In July I posted a link and a few paragraphs from a BPF article on the trend to McMindfullness, with the following paragraph:
Bhikkhu Bodhi, an outspoken western Buddhist monk, has warned: “absent a sharp social critique, Buddhist practices could easily be used to justify and stabilize the status quo, becoming a reinforcement of consumer capitalism.” Unfortunately, a more ethical and socially responsible view of mindfulness is now seen by many practitioners as a tangential concern, or as an unnecessary politicizing of one’s personal journey of self-transformation.
Since then I’ve discovered Charles Eisenstein, or at least begun reading deeply into his thought, and seems he presents a wonderful example of someone who sees a way forward for society as a whole to embrace mindfulness, or at least the insights that come from it, in a way that incorporates both a sharp social critique and an ethical, socially responsible view.
His philosophical insights are rather complex and difficult, at least for me at this point, to reduce to a few paragraphs, and trying to do so seems to risk putting people off by creating the impression that his comments are facile and overly ambitious.
Rather than try to digest his thoughts as I understand them so far, I’ll just say here that he (and his ideas) seem to embody the Buddha’s teachings – apparently without claiming to be a Buddhist – better than any American with equally high profile credentials and visibility that I’ve come across. He offers his writings on a gift, or donation, basis so you can go to his website and read the full text of his books (at least the latest one) and decide what you think of it. Then there’s the opportunity to download it or order a print version, again, paying whatever you feel led to contribute.
I’m really just beginning to get into his thought deeply, and am finding it very helpful in bringing me back into a positive view of my meditation practice.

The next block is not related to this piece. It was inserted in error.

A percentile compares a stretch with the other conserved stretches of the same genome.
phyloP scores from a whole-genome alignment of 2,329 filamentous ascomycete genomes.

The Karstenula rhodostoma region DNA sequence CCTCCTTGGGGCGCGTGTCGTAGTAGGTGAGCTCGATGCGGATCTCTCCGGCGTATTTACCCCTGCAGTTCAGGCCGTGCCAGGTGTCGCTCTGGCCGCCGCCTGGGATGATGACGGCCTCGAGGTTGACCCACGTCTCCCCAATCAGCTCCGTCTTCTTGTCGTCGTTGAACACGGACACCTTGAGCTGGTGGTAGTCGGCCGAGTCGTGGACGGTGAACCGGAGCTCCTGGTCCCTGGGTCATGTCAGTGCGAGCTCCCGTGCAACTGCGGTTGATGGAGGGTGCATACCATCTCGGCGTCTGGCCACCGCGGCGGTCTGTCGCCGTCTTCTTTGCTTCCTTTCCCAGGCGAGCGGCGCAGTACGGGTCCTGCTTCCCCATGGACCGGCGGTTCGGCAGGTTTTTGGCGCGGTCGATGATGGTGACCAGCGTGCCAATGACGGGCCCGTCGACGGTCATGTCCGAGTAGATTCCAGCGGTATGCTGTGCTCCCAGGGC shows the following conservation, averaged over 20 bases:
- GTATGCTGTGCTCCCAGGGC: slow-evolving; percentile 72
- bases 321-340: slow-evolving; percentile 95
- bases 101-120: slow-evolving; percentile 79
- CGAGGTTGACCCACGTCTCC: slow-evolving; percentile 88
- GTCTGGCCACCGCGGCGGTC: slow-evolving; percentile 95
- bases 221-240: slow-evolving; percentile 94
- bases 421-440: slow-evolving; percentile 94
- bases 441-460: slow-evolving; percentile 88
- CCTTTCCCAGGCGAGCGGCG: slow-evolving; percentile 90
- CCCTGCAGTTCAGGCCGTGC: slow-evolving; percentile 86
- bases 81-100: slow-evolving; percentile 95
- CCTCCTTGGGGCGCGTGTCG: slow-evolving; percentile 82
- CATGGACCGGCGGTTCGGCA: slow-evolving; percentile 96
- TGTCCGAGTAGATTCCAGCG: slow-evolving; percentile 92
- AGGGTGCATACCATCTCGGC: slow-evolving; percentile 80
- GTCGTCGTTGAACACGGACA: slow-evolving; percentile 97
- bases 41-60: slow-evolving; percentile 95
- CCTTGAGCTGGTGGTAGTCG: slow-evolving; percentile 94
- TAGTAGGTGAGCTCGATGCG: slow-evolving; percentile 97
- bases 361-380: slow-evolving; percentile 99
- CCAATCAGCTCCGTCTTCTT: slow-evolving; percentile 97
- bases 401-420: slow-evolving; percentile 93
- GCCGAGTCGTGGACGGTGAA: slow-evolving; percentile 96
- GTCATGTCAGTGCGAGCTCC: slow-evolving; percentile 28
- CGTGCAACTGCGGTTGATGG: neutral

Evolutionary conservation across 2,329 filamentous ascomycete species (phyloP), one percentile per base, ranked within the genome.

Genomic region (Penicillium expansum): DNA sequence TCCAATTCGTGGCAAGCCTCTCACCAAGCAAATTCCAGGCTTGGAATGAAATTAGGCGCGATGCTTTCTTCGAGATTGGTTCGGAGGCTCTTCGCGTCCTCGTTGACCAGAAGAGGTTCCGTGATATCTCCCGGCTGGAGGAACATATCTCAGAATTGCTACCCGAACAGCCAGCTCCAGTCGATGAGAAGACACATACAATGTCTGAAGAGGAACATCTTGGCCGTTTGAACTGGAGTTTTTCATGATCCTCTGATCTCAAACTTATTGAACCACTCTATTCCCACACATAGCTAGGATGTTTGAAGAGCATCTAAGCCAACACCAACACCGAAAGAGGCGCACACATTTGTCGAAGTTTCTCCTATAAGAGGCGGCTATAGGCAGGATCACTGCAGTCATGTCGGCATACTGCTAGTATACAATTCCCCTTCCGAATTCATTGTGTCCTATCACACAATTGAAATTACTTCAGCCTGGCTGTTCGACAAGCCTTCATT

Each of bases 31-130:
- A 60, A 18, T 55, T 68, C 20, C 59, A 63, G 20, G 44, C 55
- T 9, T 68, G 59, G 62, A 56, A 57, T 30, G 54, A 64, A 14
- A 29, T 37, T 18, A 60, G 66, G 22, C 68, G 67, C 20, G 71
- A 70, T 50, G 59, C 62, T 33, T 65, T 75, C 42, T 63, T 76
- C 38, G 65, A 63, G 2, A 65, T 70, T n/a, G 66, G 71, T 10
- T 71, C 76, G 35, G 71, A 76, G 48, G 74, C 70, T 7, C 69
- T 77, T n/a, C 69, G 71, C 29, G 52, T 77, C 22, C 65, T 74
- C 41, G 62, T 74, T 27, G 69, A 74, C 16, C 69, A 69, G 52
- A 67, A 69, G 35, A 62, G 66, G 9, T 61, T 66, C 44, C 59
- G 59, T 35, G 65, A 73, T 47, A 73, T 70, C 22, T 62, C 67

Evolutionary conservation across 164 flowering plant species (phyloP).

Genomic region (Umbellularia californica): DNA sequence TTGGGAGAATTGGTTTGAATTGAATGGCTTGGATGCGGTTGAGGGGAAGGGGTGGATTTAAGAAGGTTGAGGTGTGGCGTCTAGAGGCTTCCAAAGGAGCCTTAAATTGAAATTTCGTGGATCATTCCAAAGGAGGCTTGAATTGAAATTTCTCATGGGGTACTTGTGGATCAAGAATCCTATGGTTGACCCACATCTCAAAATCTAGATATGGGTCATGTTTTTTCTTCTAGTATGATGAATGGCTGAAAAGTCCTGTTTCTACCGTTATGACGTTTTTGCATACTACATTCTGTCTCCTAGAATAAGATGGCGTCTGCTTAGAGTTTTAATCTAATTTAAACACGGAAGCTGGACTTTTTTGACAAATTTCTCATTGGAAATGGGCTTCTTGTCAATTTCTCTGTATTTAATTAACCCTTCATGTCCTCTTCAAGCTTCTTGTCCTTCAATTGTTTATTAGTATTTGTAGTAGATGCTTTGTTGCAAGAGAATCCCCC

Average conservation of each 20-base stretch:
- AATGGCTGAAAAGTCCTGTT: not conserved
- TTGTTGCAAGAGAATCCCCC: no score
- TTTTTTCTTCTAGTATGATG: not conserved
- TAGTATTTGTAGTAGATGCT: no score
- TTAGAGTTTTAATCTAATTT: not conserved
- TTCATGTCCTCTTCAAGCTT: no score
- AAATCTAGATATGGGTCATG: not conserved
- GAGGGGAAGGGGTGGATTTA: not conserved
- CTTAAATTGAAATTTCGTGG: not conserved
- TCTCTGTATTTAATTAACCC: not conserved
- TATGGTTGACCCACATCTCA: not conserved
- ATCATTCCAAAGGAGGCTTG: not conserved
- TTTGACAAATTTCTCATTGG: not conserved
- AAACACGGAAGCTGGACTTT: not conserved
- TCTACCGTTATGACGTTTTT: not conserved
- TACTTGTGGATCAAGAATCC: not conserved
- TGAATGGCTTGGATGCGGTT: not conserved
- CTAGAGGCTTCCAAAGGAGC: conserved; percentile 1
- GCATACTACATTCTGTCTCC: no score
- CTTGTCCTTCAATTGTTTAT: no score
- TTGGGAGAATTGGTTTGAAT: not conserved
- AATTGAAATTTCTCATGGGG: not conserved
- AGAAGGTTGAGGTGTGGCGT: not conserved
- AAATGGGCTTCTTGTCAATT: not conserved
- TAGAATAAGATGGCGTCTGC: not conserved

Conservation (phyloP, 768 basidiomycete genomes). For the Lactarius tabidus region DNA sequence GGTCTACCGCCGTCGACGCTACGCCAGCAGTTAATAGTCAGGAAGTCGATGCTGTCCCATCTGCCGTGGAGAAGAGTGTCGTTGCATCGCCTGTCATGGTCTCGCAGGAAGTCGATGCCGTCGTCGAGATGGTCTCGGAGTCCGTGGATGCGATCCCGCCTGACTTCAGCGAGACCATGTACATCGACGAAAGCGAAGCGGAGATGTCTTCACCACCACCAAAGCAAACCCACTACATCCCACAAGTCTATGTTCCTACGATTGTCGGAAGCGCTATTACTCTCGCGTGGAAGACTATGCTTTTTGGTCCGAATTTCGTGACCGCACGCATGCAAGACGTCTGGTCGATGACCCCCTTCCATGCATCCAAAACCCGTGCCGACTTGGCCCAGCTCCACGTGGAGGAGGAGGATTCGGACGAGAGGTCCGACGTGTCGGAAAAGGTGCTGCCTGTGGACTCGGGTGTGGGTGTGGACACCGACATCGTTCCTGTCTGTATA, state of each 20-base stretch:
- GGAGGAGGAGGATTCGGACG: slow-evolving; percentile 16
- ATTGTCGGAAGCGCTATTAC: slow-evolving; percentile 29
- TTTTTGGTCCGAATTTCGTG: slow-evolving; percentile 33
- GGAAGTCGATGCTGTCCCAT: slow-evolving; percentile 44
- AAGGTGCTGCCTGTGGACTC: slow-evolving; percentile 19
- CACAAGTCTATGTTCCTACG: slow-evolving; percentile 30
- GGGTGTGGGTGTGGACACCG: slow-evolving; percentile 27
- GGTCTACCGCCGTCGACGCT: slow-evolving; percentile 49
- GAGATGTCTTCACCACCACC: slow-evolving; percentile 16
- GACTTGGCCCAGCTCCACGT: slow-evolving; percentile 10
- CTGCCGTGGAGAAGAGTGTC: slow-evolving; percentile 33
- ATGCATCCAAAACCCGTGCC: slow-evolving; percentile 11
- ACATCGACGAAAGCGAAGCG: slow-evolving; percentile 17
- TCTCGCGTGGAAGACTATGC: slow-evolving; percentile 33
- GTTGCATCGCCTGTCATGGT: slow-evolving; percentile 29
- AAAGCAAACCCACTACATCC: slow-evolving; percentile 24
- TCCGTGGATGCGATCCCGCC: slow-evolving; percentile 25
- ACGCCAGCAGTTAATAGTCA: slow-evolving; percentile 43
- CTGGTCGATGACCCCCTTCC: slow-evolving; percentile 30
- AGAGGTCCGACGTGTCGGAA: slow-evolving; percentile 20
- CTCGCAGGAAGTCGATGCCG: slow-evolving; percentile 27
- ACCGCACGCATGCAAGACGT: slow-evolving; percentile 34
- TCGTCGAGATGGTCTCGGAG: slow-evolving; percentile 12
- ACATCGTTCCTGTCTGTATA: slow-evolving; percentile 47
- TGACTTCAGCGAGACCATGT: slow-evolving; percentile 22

I have long been convinced that ‘there are no individual solutions’ (a loose quote from Peter Marin) to our world’s problems. One of the issues that keeps coming up for me is that at times it seems my spiritual practice is just one of those solutions that blisses me out and doesn’t really contribute to the overall betterment. Just a process, as Trungpa says in Spiritual Materialism, of collecting nice spiritual practices, feeling good about myself for having all these lovely collected practices on my mantle, but not truly a liberating practice that is taking me on the bodhisattva path.
So I have been happy to find, in Eisenstein’s writings, some confirmation that what I’m about is not so far from all that. I guess what is most interesting is that from his very different perspective, that of a scientific philosophical analysis of the whole of life’s evolution, it is the misunderstanding of self, the reification of this illusion we call the self, that is at the heart of our social malaise.
Of course, in Buddhist teachings, this ignorance of the true, impermanent, empty nature of self – and the craving to make that self real – is what causes our suffering.
I’ve been struggling to articulate all this for a while now, and tho I’m still not there, I’m getting a better idea of what it is that’s driven me into this state of disillusionment and doubt, and getting better at seeing how and why what he says is beginning to make me feel better about things.
The best I can do at this point to articulate that is to say that it is clarifying to see that our personal, my personal, suffering has the same root cause as the suffering and degrading of humanity at the social level.
I am working on a better understanding and better explanation of all this… and I’m working on doing better in my meditation practice!